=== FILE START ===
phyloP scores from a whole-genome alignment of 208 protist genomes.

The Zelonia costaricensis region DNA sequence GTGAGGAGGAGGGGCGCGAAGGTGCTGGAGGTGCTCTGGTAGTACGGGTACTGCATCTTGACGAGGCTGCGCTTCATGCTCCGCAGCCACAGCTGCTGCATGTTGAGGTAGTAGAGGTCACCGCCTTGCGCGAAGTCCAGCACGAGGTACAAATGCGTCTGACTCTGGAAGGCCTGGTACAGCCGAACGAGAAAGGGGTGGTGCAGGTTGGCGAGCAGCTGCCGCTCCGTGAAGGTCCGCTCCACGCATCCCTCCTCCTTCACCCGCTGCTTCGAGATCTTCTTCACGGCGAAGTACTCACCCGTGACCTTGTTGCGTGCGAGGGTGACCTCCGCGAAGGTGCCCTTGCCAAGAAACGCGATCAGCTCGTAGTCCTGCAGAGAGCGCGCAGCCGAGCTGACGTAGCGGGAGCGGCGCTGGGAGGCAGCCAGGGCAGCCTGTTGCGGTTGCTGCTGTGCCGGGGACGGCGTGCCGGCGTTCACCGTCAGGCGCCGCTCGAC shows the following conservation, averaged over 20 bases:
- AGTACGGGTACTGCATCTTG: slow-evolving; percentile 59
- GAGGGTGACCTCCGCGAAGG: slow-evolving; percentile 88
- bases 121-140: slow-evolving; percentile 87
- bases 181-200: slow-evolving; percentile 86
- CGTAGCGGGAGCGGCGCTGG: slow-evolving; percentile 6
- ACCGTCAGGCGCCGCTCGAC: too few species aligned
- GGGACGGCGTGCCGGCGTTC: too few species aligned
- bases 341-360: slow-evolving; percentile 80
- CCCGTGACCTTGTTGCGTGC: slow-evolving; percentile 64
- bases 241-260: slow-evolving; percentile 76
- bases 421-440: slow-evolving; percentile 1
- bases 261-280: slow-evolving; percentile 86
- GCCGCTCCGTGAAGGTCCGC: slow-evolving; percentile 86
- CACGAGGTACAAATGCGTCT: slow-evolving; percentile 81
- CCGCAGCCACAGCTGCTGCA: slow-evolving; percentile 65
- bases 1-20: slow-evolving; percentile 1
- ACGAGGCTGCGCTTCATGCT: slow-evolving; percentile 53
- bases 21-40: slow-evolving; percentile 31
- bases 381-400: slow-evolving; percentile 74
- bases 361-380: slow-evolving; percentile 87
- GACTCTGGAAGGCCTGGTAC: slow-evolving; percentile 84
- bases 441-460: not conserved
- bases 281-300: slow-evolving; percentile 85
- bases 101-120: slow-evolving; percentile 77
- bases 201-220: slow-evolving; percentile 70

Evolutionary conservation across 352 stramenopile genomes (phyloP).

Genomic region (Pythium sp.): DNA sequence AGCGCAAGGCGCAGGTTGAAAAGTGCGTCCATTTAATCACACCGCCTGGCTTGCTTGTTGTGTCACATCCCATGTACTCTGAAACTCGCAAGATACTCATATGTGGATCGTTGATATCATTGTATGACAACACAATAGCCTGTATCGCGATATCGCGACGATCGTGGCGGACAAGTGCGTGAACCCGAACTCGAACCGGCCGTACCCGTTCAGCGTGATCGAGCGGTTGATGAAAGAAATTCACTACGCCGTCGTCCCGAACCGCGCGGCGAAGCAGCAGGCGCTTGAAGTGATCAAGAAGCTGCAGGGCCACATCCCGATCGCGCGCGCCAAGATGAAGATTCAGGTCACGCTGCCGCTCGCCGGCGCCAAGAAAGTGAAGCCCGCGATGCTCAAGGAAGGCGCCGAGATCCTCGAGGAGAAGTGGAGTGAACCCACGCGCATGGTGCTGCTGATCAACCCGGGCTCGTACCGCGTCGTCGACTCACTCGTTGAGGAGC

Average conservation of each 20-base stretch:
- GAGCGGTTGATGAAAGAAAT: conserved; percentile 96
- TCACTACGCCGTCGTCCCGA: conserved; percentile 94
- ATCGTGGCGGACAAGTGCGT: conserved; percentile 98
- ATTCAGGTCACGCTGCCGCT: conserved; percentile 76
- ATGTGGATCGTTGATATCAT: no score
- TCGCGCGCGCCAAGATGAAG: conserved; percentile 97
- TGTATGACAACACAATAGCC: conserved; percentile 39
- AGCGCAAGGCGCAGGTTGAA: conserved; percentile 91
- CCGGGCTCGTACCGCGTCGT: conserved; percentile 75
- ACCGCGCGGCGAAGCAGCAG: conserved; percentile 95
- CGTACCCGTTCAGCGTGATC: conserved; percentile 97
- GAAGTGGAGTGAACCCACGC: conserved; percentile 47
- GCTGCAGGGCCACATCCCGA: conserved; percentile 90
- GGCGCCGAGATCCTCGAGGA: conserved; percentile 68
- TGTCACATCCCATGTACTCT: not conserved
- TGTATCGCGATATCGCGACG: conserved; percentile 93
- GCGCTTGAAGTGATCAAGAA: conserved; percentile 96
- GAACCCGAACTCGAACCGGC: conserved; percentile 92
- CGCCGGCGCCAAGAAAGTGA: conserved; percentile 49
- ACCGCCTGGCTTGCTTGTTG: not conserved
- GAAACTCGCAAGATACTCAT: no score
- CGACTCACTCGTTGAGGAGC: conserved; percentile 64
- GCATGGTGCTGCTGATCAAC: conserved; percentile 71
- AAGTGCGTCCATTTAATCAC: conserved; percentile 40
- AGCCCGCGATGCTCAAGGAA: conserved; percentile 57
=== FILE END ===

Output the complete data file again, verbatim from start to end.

phyloP scores from a whole-genome alignment of 208 protist genomes.

The Zelonia costaricensis region DNA sequence GTGAGGAGGAGGGGCGCGAAGGTGCTGGAGGTGCTCTGGTAGTACGGGTACTGCATCTTGACGAGGCTGCGCTTCATGCTCCGCAGCCACAGCTGCTGCATGTTGAGGTAGTAGAGGTCACCGCCTTGCGCGAAGTCCAGCACGAGGTACAAATGCGTCTGACTCTGGAAGGCCTGGTACAGCCGAACGAGAAAGGGGTGGTGCAGGTTGGCGAGCAGCTGCCGCTCCGTGAAGGTCCGCTCCACGCATCCCTCCTCCTTCACCCGCTGCTTCGAGATCTTCTTCACGGCGAAGTACTCACCCGTGACCTTGTTGCGTGCGAGGGTGACCTCCGCGAAGGTGCCCTTGCCAAGAAACGCGATCAGCTCGTAGTCCTGCAGAGAGCGCGCAGCCGAGCTGACGTAGCGGGAGCGGCGCTGGGAGGCAGCCAGGGCAGCCTGTTGCGGTTGCTGCTGTGCCGGGGACGGCGTGCCGGCGTTCACCGTCAGGCGCCGCTCGAC shows the following conservation, averaged over 20 bases:
- AGTACGGGTACTGCATCTTG: slow-evolving; percentile 59
- GAGGGTGACCTCCGCGAAGG: slow-evolving; percentile 88
- bases 121-140: slow-evolving; percentile 87
- bases 181-200: slow-evolving; percentile 86
- CGTAGCGGGAGCGGCGCTGG: slow-evolving; percentile 6
- ACCGTCAGGCGCCGCTCGAC: too few species aligned
- GGGACGGCGTGCCGGCGTTC: too few species aligned
- bases 341-360: slow-evolving; percentile 80
- CCCGTGACCTTGTTGCGTGC: slow-evolving; percentile 64
- bases 241-260: slow-evolving; percentile 76
- bases 421-440: slow-evolving; percentile 1
- bases 261-280: slow-evolving; percentile 86
- GCCGCTCCGTGAAGGTCCGC: slow-evolving; percentile 86
- CACGAGGTACAAATGCGTCT: slow-evolving; percentile 81
- CCGCAGCCACAGCTGCTGCA: slow-evolving; percentile 65
- bases 1-20: slow-evolving; percentile 1
- ACGAGGCTGCGCTTCATGCT: slow-evolving; percentile 53
- bases 21-40: slow-evolving; percentile 31
- bases 381-400: slow-evolving; percentile 74
- bases 361-380: slow-evolving; percentile 87
- GACTCTGGAAGGCCTGGTAC: slow-evolving; percentile 84
- bases 441-460: not conserved
- bases 281-300: slow-evolving; percentile 85
- bases 101-120: slow-evolving; percentile 77
- bases 201-220: slow-evolving; percentile 70

Evolutionary conservation across 352 stramenopile genomes (phyloP).

Genomic region (Pythium sp.): DNA sequence AGCGCAAGGCGCAGGTTGAAAAGTGCGTCCATTTAATCACACCGCCTGGCTTGCTTGTTGTGTCACATCCCATGTACTCTGAAACTCGCAAGATACTCATATGTGGATCGTTGATATCATTGTATGACAACACAATAGCCTGTATCGCGATATCGCGACGATCGTGGCGGACAAGTGCGTGAACCCGAACTCGAACCGGCCGTACCCGTTCAGCGTGATCGAGCGGTTGATGAAAGAAATTCACTACGCCGTCGTCCCGAACCGCGCGGCGAAGCAGCAGGCGCTTGAAGTGATCAAGAAGCTGCAGGGCCACATCCCGATCGCGCGCGCCAAGATGAAGATTCAGGTCACGCTGCCGCTCGCCGGCGCCAAGAAAGTGAAGCCCGCGATGCTCAAGGAAGGCGCCGAGATCCTCGAGGAGAAGTGGAGTGAACCCACGCGCATGGTGCTGCTGATCAACCCGGGCTCGTACCGCGTCGTCGACTCACTCGTTGAGGAGC

Average conservation of each 20-base stretch:
- GAGCGGTTGATGAAAGAAAT: conserved; percentile 96
- TCACTACGCCGTCGTCCCGA: conserved; percentile 94
- ATCGTGGCGGACAAGTGCGT: conserved; percentile 98
- ATTCAGGTCACGCTGCCGCT: conserved; percentile 76
- ATGTGGATCGTTGATATCAT: no score
- TCGCGCGCGCCAAGATGAAG: conserved; percentile 97
- TGTATGACAACACAATAGCC: conserved; percentile 39
- AGCGCAAGGCGCAGGTTGAA: conserved; percentile 91
- CCGGGCTCGTACCGCGTCGT: conserved; percentile 75
- ACCGCGCGGCGAAGCAGCAG: conserved; percentile 95
- CGTACCCGTTCAGCGTGATC: conserved; percentile 97
- GAAGTGGAGTGAACCCACGC: conserved; percentile 47
- GCTGCAGGGCCACATCCCGA: conserved; percentile 90
- GGCGCCGAGATCCTCGAGGA: conserved; percentile 68
- TGTCACATCCCATGTACTCT: not conserved
- TGTATCGCGATATCGCGACG: conserved; percentile 93
- GCGCTTGAAGTGATCAAGAA: conserved; percentile 96
- GAACCCGAACTCGAACCGGC: conserved; percentile 92
- CGCCGGCGCCAAGAAAGTGA: conserved; percentile 49
- ACCGCCTGGCTTGCTTGTTG: not conserved
- GAAACTCGCAAGATACTCAT: no score
- CGACTCACTCGTTGAGGAGC: conserved; percentile 64
- GCATGGTGCTGCTGATCAAC: conserved; percentile 71
- AAGTGCGTCCATTTAATCAC: conserved; percentile 40
- AGCCCGCGATGCTCAAGGAA: conserved; percentile 57